January has always been my favorite time in the school year. By then, my students have given their winter concert and are playing and singing well enough to dig into more challenging repertoire than I typically do with them in the fall. This is the time of year I find most conducive to really work on musicianship and honing their executive skills. It is also the time of year when I back of off full ensemble rehearsals. Let me explain.
Band, orchestra, choir, and similar large ensembles are great. They are lots of fun, and they are what most of our students sign up for. They expect a large ensemble and look forward to playing or singing in one. That said, we know that musicians really hone their art in small ensembles, not large ones. Chamber music is a staple of a complete music performance education. We know this, but with restrictive schedules and limited rehearsal times, finding time to provide chamber music opportunities for our students can easily be illusive. But now, with the winter concert completed, and the spring concert months away, you have time to work chamber music into your schedule.
Valentine’s Day is a great opportunity to form chamber ensembles and get them out in the school community performing. I have used Valentine’s Day two ways, both providing great venues for performances. First, have a Valentine’s dessert social. Invite people to come to the cafeteria of your school for an evening. Decorate the room for Valentine’s Day, and have all manner of sweets, coffees and teas to serve them. Set it up with tables to sit at, and while people are enjoying their coffee or tea and dessert, entertain them with chamber performances of love songs. It can be small groups of singers, instrumentalists, or a combination, or it can be soloists. They roam as they perform, like Mariachi musicians in a Mexican restaurant. If you do this with elementary students, it so cute. If you do it with high school students, they will get a kick out of serenading their parents with a love song. Either way, it’s great fun, and all the while you prepare for this night, you are teaching chamber music, developing musicianship in ways that will pay dividends when you return to large ensembles and that spring concert repertoire.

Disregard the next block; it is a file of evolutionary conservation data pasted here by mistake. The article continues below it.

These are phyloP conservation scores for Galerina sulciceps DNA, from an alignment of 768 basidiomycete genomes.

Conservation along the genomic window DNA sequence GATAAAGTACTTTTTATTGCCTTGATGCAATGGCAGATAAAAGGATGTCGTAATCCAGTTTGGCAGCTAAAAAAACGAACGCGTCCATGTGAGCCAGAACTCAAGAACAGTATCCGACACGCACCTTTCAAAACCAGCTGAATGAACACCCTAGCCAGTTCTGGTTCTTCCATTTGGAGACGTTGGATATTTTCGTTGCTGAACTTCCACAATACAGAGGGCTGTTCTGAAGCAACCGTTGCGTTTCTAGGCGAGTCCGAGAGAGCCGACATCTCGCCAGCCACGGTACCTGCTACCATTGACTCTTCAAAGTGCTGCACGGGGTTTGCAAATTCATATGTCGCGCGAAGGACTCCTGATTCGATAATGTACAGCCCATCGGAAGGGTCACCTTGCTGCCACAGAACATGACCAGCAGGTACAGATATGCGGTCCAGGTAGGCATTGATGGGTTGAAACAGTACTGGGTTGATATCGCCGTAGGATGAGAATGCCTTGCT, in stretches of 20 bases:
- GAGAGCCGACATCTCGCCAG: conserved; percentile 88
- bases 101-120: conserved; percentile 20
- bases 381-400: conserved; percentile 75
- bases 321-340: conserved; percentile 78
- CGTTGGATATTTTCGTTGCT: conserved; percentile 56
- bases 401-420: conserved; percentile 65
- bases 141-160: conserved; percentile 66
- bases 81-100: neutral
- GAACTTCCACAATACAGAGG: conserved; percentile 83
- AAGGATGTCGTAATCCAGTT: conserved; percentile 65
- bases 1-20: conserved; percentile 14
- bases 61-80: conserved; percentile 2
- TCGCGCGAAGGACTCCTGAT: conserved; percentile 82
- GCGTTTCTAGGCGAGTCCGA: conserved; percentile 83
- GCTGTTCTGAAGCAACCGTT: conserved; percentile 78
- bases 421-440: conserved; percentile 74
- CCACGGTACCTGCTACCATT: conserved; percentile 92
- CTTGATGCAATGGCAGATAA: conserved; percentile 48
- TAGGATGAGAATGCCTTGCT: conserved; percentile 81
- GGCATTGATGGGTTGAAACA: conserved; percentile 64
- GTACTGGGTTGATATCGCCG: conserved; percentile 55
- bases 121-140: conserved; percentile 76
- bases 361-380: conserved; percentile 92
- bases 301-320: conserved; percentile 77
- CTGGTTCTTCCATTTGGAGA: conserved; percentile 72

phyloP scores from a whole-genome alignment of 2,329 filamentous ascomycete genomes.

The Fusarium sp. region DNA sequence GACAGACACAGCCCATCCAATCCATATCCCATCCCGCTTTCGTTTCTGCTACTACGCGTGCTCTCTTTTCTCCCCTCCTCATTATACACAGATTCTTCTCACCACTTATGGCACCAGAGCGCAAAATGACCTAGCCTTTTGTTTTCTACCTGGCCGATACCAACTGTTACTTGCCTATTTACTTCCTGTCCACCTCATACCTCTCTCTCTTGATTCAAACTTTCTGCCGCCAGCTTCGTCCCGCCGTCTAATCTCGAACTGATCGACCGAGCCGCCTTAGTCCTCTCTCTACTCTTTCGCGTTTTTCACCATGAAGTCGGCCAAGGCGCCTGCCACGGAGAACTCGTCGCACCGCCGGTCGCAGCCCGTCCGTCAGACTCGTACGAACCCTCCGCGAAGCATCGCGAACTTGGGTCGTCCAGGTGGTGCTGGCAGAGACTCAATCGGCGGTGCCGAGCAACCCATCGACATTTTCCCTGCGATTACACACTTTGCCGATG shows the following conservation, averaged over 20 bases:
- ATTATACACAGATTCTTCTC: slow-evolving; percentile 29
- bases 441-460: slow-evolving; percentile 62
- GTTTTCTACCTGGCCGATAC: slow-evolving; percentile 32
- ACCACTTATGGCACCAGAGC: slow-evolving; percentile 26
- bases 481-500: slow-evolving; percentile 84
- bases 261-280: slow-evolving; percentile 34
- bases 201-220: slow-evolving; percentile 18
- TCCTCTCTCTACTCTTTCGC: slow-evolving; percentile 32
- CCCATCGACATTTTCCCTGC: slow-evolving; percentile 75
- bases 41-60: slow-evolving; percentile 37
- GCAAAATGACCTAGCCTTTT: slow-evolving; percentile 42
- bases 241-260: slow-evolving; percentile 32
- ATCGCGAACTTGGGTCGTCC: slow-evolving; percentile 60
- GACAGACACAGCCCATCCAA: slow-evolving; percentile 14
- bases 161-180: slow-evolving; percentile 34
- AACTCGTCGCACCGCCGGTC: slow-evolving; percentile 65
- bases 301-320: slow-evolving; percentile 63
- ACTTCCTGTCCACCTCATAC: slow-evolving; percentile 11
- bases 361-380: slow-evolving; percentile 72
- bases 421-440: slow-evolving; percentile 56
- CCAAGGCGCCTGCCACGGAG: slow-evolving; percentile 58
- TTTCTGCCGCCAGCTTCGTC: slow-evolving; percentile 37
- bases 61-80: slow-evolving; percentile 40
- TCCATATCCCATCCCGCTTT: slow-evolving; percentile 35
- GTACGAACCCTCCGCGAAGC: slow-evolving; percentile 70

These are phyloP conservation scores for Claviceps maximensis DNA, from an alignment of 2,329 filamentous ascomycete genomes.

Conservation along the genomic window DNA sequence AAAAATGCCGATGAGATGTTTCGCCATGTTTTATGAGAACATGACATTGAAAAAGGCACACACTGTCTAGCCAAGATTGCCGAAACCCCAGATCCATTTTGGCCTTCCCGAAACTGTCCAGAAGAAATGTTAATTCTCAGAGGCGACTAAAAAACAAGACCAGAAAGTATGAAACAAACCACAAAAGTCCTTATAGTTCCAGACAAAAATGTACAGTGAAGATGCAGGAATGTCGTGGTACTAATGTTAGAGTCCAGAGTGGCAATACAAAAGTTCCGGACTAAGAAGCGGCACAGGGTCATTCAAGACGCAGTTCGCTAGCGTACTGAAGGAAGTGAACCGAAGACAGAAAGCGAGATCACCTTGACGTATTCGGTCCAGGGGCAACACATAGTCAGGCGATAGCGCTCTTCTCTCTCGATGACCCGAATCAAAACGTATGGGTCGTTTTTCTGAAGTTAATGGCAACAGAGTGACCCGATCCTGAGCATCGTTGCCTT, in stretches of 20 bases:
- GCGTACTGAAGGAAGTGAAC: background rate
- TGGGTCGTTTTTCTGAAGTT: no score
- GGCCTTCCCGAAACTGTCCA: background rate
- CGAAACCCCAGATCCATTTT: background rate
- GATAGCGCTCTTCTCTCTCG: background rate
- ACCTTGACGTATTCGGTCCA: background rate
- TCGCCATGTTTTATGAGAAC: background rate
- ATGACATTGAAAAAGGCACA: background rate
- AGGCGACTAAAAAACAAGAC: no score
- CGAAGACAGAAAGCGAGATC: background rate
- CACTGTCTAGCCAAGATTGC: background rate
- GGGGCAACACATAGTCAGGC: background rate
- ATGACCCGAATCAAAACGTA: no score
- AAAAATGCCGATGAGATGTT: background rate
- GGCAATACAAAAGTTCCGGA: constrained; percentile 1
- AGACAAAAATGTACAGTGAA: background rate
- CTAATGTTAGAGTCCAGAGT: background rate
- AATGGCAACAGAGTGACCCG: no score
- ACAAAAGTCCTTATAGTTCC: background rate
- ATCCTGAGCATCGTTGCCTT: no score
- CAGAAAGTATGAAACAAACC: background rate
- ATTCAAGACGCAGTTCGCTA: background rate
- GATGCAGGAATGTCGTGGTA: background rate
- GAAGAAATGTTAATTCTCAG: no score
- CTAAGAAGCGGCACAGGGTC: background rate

Another use of Valentine’s Day is to deliver musical Valentines. This is really suited for vocal ensembles. Students fill out a card with their name, and the name of the person to whom they want to send the Valentine. If you have a homeroom in the morning, this can be a good time to do this. Have the sender include the recipient’s homeroom number, then you’ll know where to send your singers. Have quartets learn 2 or 3 love songs, then sing one or two of them to the recipient during homeroom. If you choose, you can make this a fundraiser by charging the sender. This is great fun for barbershop quartets or 4-part madrigal singers.